Shortly after the official first day of fall, hardy cyclamen (Cyclamen hederifolium) welcomes the season in my shade gardens. I may miss the shift in seasons on my paper calendar, but a walk in the garden, and the sight of my cyclamen in bloom, is my best reminder.
Sad to say, when I visit other gardens in my area at this time of the year, I seldom see hardy, or ivy leaf, cyclamen. It must simply be a lack of awareness of this jewel of shade gardens. The species and named seed strains are numerous, so there is no lack of variation on this theme to choose from.
The Ivy-shaped leaves [see photo at top] are highly variable, and named strains are bred for leaf patterns and colors. The deep-green leaves often have markings of silver or pewter in patterns. I enjoy the ones with a deep green "Christmas tree" pattern surrounded by splash of silver that returns to polished green along the margins.
Leaves can emerge same time as the blooms or just after. Blooms are found at the end of trailing stems that have their beginnings underground. Stems and roots emerge from the top of the tuber.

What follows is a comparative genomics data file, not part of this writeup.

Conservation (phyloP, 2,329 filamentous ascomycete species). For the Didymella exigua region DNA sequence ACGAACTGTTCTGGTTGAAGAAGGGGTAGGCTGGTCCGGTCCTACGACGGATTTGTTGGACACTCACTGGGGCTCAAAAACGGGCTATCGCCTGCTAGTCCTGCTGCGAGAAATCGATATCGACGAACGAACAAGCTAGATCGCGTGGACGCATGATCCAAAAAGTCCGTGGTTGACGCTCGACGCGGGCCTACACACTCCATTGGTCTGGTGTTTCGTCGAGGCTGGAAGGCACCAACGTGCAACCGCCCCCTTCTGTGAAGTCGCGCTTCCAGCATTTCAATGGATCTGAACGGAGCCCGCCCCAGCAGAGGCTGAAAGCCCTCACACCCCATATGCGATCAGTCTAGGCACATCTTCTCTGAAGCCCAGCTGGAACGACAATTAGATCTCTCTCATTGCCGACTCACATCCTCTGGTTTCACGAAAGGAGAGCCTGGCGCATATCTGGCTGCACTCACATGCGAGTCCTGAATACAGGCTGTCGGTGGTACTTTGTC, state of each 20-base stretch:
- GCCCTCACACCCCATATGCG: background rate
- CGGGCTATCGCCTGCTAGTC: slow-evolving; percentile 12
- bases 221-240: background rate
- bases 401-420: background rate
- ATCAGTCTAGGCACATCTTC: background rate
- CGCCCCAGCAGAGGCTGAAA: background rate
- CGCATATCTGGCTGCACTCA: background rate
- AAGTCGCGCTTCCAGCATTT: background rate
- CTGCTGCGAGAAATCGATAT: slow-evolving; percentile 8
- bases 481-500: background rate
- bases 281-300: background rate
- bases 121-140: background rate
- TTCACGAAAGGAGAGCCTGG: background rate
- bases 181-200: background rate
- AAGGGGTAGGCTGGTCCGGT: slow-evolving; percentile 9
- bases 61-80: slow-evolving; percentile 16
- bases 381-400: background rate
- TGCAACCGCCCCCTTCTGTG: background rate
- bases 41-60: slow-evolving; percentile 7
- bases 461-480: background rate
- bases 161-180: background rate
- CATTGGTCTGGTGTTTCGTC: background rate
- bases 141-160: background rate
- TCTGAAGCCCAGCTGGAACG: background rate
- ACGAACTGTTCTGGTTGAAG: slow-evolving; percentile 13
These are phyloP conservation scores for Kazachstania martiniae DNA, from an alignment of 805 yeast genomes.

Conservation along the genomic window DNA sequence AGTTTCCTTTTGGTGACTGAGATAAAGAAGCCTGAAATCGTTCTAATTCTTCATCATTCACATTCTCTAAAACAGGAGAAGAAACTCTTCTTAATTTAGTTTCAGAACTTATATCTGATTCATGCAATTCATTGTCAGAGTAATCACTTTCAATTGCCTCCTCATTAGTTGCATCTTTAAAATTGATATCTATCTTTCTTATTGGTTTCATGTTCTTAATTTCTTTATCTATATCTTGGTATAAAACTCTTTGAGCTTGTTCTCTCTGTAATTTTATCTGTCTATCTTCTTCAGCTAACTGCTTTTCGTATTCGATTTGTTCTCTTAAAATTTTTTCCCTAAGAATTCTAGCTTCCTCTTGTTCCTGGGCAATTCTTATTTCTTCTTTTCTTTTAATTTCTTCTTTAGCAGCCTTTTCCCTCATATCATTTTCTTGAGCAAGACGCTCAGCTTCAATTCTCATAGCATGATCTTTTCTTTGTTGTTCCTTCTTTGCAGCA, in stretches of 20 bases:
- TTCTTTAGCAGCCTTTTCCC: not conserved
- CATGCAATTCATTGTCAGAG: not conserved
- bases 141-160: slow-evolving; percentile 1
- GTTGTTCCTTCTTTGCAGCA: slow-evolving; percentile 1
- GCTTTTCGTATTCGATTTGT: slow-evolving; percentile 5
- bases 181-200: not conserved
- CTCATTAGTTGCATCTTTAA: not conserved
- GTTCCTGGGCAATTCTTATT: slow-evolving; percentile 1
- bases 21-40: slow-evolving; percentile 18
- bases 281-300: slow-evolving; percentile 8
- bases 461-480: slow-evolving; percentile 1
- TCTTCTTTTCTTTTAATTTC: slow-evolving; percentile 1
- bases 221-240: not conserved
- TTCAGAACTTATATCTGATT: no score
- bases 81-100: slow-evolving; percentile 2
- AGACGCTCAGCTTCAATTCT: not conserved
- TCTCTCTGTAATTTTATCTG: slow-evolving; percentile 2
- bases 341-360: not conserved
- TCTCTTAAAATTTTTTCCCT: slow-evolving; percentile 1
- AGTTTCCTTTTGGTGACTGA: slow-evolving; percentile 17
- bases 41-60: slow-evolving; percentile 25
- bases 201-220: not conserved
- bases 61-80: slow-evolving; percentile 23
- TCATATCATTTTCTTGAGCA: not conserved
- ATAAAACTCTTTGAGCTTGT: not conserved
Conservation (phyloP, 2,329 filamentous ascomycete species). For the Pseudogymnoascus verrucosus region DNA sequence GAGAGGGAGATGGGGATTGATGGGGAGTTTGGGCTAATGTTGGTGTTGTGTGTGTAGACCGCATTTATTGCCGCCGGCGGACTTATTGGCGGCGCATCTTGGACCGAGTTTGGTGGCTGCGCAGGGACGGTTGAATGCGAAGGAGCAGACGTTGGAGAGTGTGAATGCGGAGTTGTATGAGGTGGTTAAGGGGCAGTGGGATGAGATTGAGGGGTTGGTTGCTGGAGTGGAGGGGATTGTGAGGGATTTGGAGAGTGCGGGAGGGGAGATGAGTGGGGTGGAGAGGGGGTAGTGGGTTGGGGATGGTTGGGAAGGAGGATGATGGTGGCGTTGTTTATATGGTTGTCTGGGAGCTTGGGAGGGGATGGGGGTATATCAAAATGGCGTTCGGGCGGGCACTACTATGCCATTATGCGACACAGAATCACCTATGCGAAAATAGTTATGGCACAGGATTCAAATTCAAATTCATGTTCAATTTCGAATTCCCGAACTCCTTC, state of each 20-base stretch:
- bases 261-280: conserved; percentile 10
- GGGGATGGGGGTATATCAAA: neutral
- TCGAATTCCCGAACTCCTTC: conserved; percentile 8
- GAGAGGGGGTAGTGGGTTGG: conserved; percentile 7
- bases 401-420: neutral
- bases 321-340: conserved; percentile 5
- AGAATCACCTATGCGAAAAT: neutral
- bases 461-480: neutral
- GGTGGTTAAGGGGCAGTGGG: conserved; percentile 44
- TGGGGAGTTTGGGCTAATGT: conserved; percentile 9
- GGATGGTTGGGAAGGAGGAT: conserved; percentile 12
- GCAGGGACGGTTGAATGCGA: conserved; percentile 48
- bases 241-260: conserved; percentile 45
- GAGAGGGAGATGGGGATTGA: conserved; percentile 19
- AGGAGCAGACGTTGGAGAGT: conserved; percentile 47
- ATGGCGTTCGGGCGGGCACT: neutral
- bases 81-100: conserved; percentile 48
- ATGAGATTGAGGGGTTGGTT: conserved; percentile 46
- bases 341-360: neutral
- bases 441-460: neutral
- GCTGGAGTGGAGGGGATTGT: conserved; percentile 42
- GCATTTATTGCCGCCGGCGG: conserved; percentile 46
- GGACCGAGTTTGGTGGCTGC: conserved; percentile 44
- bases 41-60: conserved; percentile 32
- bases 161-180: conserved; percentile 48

The reflexed petals have a dark spot at the nose, which is pointed toward the mulch. Blooms colors are in shades of pink and white. [See photo at left.]
One tough plant
Tubers break dormancy in October, and while blooms last only for a couple of weeks, the colorful foliage persists undamaged through late spring. There is much to be said for a plant that can persist through a Midwest winter, providing a show for my bundled-up walks in the garden.
As if beauty alone were not enough to recommend this jewel, it does best where many other plants wilt away. Complaining about dry shade? My cyclamen grow in a raised bed beneath a circle of pine trees that have filled the bed with roots. In another area I have tubers in the root system of a dwarf hemlock that is located beneath a mature cedar tree.
And hardy cyclamen are hardy into Zone 5 .
Placement and companions
Since they are small plants, hardy cyclamen make great displays when used in multiples. I prefer drifts at the base of shrubs, along rocky ledges, and in between stones, so they will not be disturbed when dormant.
Ferns (of your choice) and yellow-white corydalis (Corydalis ochroleuca) would make perfect companion plants.
Gene Bush, a nationally known garden writer, photographer, lecturer, and nursery owner, gardens on a shaded hillside in southern Indiana. His website is www.munchkinnursery.com. He also writes the Garden Clippin's Newsletter. To read more by Gene here at Diggin' It, click here.